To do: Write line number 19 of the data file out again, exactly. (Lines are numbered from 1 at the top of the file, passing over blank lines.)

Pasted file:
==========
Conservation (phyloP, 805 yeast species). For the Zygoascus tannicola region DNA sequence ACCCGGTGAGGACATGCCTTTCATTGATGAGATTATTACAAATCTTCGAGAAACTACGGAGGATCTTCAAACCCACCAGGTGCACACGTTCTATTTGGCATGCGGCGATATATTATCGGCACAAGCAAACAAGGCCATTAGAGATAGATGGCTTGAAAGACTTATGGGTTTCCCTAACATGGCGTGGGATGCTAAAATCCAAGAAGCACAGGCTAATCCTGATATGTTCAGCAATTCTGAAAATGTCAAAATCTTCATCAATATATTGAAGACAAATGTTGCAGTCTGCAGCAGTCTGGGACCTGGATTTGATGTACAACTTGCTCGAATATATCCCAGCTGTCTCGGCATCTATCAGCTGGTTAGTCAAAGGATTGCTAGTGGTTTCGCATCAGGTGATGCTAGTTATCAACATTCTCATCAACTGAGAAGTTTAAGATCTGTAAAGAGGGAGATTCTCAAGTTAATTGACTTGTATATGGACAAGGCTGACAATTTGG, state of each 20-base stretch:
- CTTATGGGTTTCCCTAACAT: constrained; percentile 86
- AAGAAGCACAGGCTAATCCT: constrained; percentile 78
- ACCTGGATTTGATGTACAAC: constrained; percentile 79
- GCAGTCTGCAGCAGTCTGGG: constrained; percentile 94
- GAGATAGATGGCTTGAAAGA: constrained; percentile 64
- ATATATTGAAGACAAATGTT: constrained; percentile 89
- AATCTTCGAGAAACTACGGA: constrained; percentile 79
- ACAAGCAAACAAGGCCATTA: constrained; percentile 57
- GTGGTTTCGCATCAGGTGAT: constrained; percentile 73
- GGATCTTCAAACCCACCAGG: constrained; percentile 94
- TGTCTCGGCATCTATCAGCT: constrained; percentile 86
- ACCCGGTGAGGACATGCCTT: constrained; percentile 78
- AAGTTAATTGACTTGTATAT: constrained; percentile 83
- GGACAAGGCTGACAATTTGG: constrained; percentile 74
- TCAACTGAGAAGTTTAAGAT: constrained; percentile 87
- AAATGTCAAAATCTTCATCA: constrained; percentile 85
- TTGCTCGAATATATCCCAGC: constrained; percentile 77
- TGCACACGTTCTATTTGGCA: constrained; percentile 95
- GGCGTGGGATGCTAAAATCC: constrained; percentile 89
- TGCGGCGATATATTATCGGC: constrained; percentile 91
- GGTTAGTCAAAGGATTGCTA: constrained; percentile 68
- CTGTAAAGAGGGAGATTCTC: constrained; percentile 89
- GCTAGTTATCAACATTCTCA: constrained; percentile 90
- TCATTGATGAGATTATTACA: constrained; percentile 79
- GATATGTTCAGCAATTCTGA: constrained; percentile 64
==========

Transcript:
- TGCACACGTTCTATTTGGCA: constrained; percentile 95